John Davis Rose
Rosa "John Davis"
Rosa "John Davis" flowers
(Photo courtesy of Northscaping.com)
Height: 6 feet
Spread: 5 feet
Hardiness Zone: 2b
Group/Class: Explorer Rose
This exceptional climbing rose is covered in clusters of fragrant double pink flowers all season long, and is resistant to disease; many consider it one of the best covers for arbors and fences; all roses need full sun and well-drained soil
John Davis Rose is smothered in stunning fragrant pink flowers with yellow eyes along the stems from late spring to late summer. The flowers are excellent for cutting. It has dark green foliage throughout the season. The oval compound leaves turn yellow in fall. The fruit is not ornamentally significant. The brick red stems can be quite attractive.
John Davis Rose is a multi-stemmed deciduous shrub with an arching and sprawling habit of growth, and can be trained to climb up suitable landscape structures. Its average texture blends into the landscape, but can be balanced by one or two finer or coarser trees or shrubs for an effective composition.
This is a high maintenance climbing vine that will require regular care and upkeep, and is best pruned in late winter once the threat of extreme cold has passed. Gardeners should be aware of the following characteristic(s) that may warrant special consideration;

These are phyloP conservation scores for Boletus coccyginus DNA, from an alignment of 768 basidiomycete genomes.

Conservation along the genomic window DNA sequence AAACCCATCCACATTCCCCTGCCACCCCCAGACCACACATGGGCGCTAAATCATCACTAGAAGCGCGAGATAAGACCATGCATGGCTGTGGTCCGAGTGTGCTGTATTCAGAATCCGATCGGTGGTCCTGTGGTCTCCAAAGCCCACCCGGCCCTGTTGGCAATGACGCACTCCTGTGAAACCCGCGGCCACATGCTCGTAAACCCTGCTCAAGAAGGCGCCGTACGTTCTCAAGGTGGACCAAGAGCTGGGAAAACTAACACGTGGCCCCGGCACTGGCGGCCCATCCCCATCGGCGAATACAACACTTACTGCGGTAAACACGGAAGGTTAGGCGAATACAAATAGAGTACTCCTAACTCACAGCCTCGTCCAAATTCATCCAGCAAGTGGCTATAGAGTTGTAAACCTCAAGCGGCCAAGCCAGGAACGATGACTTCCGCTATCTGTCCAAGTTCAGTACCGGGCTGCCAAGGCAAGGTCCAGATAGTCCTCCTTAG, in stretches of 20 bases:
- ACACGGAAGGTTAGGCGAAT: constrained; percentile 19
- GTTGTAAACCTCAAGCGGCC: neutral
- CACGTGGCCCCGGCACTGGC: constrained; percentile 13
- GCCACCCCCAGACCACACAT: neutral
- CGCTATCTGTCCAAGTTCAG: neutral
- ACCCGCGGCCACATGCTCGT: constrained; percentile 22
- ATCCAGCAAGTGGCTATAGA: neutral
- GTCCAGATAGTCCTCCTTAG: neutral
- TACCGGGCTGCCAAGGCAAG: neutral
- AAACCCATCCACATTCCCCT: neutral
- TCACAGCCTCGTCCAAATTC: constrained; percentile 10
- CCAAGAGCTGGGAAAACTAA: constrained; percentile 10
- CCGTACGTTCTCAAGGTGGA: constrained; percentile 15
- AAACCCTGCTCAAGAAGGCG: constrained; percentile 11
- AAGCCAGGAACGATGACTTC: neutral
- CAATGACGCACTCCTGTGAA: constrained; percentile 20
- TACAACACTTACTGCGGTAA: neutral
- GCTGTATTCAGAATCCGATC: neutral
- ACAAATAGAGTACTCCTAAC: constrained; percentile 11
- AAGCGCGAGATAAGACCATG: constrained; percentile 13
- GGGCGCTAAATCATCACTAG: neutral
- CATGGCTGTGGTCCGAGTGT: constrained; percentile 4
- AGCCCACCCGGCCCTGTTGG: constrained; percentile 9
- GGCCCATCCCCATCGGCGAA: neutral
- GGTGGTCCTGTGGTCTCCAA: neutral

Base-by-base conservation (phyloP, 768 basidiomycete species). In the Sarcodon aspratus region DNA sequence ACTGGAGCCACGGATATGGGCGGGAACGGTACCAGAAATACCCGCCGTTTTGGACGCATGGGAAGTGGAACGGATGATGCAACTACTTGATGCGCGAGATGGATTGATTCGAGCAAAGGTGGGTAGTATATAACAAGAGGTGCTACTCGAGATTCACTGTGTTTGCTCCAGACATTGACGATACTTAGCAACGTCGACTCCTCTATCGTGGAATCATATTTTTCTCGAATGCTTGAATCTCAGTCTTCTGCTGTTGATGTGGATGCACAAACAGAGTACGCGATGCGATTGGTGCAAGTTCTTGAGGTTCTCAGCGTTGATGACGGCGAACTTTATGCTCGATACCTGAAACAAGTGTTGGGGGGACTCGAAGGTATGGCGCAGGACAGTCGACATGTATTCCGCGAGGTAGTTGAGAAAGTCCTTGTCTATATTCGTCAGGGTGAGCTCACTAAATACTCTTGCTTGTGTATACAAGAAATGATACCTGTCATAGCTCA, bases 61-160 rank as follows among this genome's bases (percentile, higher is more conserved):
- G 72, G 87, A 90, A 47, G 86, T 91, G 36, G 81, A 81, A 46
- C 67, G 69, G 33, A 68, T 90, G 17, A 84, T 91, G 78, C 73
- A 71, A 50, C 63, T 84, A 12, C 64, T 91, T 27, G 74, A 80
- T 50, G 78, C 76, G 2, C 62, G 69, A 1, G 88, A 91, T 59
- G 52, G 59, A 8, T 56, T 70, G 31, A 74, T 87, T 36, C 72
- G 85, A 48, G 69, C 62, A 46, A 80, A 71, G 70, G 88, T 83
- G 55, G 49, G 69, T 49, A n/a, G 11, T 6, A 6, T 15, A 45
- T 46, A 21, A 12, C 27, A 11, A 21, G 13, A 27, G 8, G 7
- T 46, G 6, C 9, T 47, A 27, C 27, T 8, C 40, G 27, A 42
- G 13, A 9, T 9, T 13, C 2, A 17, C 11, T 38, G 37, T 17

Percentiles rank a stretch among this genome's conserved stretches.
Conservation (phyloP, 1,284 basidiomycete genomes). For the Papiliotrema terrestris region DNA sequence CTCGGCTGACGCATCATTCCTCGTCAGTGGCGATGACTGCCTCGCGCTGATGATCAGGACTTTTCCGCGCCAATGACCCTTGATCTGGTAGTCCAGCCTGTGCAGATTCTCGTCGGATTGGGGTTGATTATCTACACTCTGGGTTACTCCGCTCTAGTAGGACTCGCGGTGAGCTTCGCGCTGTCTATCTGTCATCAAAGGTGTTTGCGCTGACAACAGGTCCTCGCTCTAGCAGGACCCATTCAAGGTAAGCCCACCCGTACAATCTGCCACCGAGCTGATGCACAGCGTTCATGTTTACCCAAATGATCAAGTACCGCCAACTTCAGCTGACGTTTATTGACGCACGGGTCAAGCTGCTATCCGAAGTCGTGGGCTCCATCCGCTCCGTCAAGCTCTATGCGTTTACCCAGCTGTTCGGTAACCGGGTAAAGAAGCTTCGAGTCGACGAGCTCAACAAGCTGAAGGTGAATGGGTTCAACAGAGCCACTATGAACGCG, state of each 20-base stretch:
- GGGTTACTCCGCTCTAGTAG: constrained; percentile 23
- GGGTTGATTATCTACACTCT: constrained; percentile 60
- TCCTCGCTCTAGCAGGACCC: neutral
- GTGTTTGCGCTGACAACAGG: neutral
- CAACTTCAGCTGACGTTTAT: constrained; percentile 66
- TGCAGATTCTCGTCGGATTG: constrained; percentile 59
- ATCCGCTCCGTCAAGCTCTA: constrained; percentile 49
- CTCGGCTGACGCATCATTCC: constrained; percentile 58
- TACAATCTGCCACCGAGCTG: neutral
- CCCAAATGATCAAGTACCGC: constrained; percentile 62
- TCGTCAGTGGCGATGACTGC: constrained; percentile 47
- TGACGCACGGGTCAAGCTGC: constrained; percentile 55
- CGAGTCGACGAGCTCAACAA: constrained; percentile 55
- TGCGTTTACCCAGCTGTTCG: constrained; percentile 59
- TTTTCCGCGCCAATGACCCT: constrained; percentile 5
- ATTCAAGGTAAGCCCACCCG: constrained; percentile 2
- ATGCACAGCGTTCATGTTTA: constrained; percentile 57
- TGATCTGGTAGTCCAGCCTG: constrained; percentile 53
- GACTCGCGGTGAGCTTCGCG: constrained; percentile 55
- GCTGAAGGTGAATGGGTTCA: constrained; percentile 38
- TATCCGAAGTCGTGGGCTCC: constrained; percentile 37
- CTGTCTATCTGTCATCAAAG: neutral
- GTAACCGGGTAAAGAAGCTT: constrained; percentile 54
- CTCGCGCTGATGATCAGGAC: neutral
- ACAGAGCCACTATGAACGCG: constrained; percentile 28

John Davis Rose is recommended for the following landscape applications;
- General Garden Use
John Davis Rose will grow to be about 6 feet tall at maturity, with a spread of 5 feet. As a climbing rose, it can be leggy near the base and may be concealed by underplanting with lower-growing facer plants. It should be planted near a fence, trellis or other landscape structure where it can be trained to grow upwards on it, or allowed to trail off a retaining wall or slope. It grows at a fast rate, and under ideal conditions can be expected to live for approximately 20 years.
This climbing vine should only be grown in full sunlight. It does best in average to evenly moist conditions, but will not tolerate standing water. It is not particular as to soil type or pH. It is somewhat tolerant of urban pollution.
This particular variety is an interspecific hybrid.